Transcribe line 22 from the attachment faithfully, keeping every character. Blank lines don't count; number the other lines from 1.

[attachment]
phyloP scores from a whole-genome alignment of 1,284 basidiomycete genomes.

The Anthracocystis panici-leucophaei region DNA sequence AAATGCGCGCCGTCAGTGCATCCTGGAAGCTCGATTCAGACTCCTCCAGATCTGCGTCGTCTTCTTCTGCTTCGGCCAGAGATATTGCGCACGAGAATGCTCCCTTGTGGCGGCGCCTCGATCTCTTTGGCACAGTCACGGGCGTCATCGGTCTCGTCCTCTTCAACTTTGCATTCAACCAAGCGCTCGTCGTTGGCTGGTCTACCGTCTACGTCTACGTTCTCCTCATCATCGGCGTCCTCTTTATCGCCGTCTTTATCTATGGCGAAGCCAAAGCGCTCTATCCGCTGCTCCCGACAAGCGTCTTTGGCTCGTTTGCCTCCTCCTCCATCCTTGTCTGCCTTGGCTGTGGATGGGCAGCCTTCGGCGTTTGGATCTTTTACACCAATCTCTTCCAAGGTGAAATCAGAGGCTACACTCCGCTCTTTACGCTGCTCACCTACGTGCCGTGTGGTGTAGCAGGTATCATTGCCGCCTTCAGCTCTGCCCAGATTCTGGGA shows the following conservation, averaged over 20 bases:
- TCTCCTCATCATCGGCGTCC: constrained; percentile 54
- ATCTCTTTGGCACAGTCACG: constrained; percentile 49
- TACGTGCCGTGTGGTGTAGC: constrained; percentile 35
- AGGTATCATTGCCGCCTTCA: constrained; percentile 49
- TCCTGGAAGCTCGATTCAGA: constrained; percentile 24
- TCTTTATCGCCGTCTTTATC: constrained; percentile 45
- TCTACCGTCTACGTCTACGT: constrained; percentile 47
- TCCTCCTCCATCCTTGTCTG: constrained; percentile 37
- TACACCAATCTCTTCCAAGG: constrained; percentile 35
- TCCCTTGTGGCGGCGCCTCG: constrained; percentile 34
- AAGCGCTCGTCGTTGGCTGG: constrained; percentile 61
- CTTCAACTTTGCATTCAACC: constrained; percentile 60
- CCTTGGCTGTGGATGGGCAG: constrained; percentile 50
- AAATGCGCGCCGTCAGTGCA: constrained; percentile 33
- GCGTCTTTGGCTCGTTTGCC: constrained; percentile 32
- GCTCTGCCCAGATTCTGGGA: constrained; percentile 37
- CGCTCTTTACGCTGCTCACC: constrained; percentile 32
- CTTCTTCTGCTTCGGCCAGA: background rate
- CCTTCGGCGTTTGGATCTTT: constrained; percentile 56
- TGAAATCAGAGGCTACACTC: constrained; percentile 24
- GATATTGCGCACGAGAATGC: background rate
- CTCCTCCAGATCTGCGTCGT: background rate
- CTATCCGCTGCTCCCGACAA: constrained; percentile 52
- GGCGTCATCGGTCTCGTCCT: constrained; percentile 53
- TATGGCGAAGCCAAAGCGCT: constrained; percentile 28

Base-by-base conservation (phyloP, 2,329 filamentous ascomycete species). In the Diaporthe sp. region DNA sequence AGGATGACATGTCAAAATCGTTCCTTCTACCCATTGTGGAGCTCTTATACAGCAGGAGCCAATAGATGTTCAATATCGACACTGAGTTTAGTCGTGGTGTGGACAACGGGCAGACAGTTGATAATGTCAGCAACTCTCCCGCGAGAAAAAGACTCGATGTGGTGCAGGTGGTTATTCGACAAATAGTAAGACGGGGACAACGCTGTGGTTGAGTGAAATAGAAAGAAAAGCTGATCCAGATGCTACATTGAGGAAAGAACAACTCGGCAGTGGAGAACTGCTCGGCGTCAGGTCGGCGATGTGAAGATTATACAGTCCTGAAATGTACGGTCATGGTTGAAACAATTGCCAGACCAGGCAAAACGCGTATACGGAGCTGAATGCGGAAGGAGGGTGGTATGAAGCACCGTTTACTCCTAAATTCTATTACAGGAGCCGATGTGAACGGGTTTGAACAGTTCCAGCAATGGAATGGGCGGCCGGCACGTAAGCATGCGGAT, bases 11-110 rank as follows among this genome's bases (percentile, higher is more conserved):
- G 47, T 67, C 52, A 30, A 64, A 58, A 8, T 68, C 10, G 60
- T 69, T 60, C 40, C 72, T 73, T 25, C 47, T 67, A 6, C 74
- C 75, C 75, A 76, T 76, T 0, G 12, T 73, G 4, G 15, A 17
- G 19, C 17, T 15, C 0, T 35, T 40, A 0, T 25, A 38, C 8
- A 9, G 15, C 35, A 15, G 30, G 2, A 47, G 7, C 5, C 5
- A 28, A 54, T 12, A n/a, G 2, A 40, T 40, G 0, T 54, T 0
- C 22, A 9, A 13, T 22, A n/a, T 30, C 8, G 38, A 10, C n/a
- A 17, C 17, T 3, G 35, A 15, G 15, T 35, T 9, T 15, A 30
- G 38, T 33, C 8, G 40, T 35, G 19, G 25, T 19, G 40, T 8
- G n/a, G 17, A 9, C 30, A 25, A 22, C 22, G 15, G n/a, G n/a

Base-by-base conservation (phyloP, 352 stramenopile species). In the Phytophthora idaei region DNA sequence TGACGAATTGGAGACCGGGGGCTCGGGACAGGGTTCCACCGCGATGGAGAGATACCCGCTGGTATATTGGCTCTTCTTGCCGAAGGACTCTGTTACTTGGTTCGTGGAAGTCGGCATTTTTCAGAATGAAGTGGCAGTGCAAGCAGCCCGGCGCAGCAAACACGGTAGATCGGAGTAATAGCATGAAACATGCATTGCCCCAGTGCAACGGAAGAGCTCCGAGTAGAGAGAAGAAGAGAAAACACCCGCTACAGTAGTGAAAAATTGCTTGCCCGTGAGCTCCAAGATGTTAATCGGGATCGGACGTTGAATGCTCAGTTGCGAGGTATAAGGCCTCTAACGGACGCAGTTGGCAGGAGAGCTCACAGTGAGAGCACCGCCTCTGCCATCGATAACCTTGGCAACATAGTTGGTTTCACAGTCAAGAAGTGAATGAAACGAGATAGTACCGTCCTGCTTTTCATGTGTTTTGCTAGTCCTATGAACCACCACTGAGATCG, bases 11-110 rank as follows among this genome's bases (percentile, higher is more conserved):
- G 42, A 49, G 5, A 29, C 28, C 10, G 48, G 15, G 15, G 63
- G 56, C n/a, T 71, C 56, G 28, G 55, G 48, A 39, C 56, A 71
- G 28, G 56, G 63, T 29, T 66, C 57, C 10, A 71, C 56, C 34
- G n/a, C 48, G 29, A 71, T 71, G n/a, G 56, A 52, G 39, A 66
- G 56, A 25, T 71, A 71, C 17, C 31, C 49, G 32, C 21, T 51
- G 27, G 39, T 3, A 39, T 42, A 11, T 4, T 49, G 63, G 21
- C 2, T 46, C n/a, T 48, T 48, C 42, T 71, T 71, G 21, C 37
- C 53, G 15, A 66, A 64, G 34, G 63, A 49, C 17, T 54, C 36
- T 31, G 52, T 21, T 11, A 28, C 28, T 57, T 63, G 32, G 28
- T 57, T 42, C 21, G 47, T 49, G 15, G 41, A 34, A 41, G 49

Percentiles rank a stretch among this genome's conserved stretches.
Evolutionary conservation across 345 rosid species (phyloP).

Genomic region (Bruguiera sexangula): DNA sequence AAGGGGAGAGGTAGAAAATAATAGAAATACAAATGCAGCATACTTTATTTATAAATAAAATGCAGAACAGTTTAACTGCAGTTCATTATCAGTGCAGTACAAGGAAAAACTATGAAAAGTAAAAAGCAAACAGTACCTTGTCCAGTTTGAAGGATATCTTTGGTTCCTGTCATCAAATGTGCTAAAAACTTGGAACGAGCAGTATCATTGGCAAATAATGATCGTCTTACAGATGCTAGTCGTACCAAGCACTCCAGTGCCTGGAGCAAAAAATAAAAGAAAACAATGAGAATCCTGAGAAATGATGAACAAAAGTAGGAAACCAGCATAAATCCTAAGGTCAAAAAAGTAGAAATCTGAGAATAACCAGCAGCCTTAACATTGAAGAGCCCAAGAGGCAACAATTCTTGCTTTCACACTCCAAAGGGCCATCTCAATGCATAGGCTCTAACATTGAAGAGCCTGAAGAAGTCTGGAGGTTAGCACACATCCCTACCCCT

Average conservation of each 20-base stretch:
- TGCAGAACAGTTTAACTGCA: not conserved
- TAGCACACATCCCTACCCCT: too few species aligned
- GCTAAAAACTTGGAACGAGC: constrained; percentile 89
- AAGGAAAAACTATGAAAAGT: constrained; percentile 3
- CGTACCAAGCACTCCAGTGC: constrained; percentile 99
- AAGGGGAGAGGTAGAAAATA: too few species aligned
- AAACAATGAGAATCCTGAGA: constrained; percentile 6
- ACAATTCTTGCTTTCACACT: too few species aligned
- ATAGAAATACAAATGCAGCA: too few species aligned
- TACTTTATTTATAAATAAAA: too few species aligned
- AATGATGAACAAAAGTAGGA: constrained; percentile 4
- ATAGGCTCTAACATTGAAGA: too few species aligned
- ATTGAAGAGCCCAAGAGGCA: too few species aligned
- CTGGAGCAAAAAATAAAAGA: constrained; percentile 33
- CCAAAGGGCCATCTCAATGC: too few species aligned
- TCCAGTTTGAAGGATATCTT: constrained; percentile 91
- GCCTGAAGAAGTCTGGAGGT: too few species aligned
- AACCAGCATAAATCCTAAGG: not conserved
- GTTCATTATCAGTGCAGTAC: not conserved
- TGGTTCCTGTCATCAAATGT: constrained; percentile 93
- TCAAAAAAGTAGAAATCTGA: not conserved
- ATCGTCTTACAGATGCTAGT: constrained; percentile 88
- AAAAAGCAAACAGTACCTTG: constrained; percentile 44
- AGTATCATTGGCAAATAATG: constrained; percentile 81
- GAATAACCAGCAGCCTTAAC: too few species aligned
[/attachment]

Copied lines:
- TGAAATCAGAGGCTACACTC: constrained; percentile 24